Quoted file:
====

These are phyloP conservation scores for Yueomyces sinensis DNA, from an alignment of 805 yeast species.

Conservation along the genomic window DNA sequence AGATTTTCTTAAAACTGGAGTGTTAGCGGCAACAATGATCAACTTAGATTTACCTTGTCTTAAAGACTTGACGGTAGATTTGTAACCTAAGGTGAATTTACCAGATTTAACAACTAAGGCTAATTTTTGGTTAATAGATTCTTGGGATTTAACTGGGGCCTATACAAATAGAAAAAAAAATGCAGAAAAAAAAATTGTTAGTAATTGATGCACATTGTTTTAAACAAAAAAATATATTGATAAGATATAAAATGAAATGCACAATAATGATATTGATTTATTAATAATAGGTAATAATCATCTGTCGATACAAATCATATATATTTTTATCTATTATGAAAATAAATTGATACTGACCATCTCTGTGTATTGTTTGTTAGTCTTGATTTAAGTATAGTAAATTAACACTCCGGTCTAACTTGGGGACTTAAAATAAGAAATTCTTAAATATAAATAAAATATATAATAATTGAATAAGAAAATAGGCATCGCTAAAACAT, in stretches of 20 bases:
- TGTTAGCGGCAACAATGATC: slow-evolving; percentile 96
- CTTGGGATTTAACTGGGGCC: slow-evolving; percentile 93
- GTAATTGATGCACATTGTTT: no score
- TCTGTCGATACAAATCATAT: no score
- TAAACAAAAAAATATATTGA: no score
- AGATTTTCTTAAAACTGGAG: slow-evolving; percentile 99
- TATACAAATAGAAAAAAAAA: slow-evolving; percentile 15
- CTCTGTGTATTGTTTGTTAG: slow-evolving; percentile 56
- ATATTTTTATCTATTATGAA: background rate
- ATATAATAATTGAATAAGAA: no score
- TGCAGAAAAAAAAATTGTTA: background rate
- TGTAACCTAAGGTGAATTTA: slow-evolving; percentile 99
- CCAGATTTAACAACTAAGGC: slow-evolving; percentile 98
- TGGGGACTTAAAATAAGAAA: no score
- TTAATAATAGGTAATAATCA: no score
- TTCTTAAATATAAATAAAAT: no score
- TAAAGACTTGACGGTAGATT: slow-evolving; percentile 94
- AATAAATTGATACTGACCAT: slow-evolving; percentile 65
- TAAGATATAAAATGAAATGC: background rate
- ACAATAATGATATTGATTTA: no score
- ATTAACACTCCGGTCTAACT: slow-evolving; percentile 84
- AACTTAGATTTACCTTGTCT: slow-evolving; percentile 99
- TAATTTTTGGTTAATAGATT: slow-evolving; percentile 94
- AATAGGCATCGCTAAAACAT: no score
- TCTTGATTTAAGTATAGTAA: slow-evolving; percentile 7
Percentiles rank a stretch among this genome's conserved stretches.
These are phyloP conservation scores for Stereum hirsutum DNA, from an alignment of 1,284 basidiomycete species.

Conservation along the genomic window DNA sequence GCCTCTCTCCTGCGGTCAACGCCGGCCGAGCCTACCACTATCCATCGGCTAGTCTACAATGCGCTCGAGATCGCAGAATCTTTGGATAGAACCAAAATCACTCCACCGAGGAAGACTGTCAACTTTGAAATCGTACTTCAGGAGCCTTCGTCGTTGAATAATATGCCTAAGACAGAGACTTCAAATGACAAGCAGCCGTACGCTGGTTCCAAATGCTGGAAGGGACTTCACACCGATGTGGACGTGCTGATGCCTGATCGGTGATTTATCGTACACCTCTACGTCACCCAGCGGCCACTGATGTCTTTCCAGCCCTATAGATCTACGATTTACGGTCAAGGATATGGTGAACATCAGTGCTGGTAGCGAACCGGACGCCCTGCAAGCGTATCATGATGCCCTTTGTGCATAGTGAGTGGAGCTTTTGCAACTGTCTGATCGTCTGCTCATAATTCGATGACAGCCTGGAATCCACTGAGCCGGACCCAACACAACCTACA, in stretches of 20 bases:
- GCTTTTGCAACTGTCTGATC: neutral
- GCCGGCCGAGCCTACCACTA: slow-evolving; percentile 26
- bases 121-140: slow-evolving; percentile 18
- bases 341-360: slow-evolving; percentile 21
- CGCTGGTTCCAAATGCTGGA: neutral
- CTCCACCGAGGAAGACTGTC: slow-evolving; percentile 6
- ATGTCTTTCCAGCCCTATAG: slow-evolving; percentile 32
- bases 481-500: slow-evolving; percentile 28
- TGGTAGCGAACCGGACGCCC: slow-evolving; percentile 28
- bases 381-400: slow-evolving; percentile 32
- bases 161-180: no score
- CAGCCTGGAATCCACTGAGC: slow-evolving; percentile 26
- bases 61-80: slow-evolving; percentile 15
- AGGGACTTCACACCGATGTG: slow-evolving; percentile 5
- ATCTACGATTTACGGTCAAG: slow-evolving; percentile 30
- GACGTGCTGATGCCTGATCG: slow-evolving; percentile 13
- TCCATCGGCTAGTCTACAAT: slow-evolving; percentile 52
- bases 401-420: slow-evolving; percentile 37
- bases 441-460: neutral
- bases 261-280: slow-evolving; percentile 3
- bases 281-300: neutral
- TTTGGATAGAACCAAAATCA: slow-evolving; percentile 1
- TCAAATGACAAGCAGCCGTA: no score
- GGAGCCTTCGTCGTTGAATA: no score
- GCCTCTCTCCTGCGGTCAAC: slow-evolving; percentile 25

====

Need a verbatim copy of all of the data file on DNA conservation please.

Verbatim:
These are phyloP conservation scores for Yueomyces sinensis DNA, from an alignment of 805 yeast species.

Conservation along the genomic window DNA sequence AGATTTTCTTAAAACTGGAGTGTTAGCGGCAACAATGATCAACTTAGATTTACCTTGTCTTAAAGACTTGACGGTAGATTTGTAACCTAAGGTGAATTTACCAGATTTAACAACTAAGGCTAATTTTTGGTTAATAGATTCTTGGGATTTAACTGGGGCCTATACAAATAGAAAAAAAAATGCAGAAAAAAAAATTGTTAGTAATTGATGCACATTGTTTTAAACAAAAAAATATATTGATAAGATATAAAATGAAATGCACAATAATGATATTGATTTATTAATAATAGGTAATAATCATCTGTCGATACAAATCATATATATTTTTATCTATTATGAAAATAAATTGATACTGACCATCTCTGTGTATTGTTTGTTAGTCTTGATTTAAGTATAGTAAATTAACACTCCGGTCTAACTTGGGGACTTAAAATAAGAAATTCTTAAATATAAATAAAATATATAATAATTGAATAAGAAAATAGGCATCGCTAAAACAT, in stretches of 20 bases:
- TGTTAGCGGCAACAATGATC: slow-evolving; percentile 96
- CTTGGGATTTAACTGGGGCC: slow-evolving; percentile 93
- GTAATTGATGCACATTGTTT: no score
- TCTGTCGATACAAATCATAT: no score
- TAAACAAAAAAATATATTGA: no score
- AGATTTTCTTAAAACTGGAG: slow-evolving; percentile 99
- TATACAAATAGAAAAAAAAA: slow-evolving; percentile 15
- CTCTGTGTATTGTTTGTTAG: slow-evolving; percentile 56
- ATATTTTTATCTATTATGAA: background rate
- ATATAATAATTGAATAAGAA: no score
- TGCAGAAAAAAAAATTGTTA: background rate
- TGTAACCTAAGGTGAATTTA: slow-evolving; percentile 99
- CCAGATTTAACAACTAAGGC: slow-evolving; percentile 98
- TGGGGACTTAAAATAAGAAA: no score
- TTAATAATAGGTAATAATCA: no score
- TTCTTAAATATAAATAAAAT: no score
- TAAAGACTTGACGGTAGATT: slow-evolving; percentile 94
- AATAAATTGATACTGACCAT: slow-evolving; percentile 65
- TAAGATATAAAATGAAATGC: background rate
- ACAATAATGATATTGATTTA: no score
- ATTAACACTCCGGTCTAACT: slow-evolving; percentile 84
- AACTTAGATTTACCTTGTCT: slow-evolving; percentile 99
- TAATTTTTGGTTAATAGATT: slow-evolving; percentile 94
- AATAGGCATCGCTAAAACAT: no score
- TCTTGATTTAAGTATAGTAA: slow-evolving; percentile 7
Percentiles rank a stretch among this genome's conserved stretches.
These are phyloP conservation scores for Stereum hirsutum DNA, from an alignment of 1,284 basidiomycete species.

Conservation along the genomic window DNA sequence GCCTCTCTCCTGCGGTCAACGCCGGCCGAGCCTACCACTATCCATCGGCTAGTCTACAATGCGCTCGAGATCGCAGAATCTTTGGATAGAACCAAAATCACTCCACCGAGGAAGACTGTCAACTTTGAAATCGTACTTCAGGAGCCTTCGTCGTTGAATAATATGCCTAAGACAGAGACTTCAAATGACAAGCAGCCGTACGCTGGTTCCAAATGCTGGAAGGGACTTCACACCGATGTGGACGTGCTGATGCCTGATCGGTGATTTATCGTACACCTCTACGTCACCCAGCGGCCACTGATGTCTTTCCAGCCCTATAGATCTACGATTTACGGTCAAGGATATGGTGAACATCAGTGCTGGTAGCGAACCGGACGCCCTGCAAGCGTATCATGATGCCCTTTGTGCATAGTGAGTGGAGCTTTTGCAACTGTCTGATCGTCTGCTCATAATTCGATGACAGCCTGGAATCCACTGAGCCGGACCCAACACAACCTACA, in stretches of 20 bases:
- GCTTTTGCAACTGTCTGATC: neutral
- GCCGGCCGAGCCTACCACTA: slow-evolving; percentile 26
- bases 121-140: slow-evolving; percentile 18
- bases 341-360: slow-evolving; percentile 21
- CGCTGGTTCCAAATGCTGGA: neutral
- CTCCACCGAGGAAGACTGTC: slow-evolving; percentile 6
- ATGTCTTTCCAGCCCTATAG: slow-evolving; percentile 32
- bases 481-500: slow-evolving; percentile 28
- TGGTAGCGAACCGGACGCCC: slow-evolving; percentile 28
- bases 381-400: slow-evolving; percentile 32
- bases 161-180: no score
- CAGCCTGGAATCCACTGAGC: slow-evolving; percentile 26
- bases 61-80: slow-evolving; percentile 15
- AGGGACTTCACACCGATGTG: slow-evolving; percentile 5
- ATCTACGATTTACGGTCAAG: slow-evolving; percentile 30
- GACGTGCTGATGCCTGATCG: slow-evolving; percentile 13
- TCCATCGGCTAGTCTACAAT: slow-evolving; percentile 52
- bases 401-420: slow-evolving; percentile 37
- bases 441-460: neutral
- bases 261-280: slow-evolving; percentile 3
- bases 281-300: neutral
- TTTGGATAGAACCAAAATCA: slow-evolving; percentile 1
- TCAAATGACAAGCAGCCGTA: no score
- GGAGCCTTCGTCGTTGAATA: no score
- GCCTCTCTCCTGCGGTCAAC: slow-evolving; percentile 25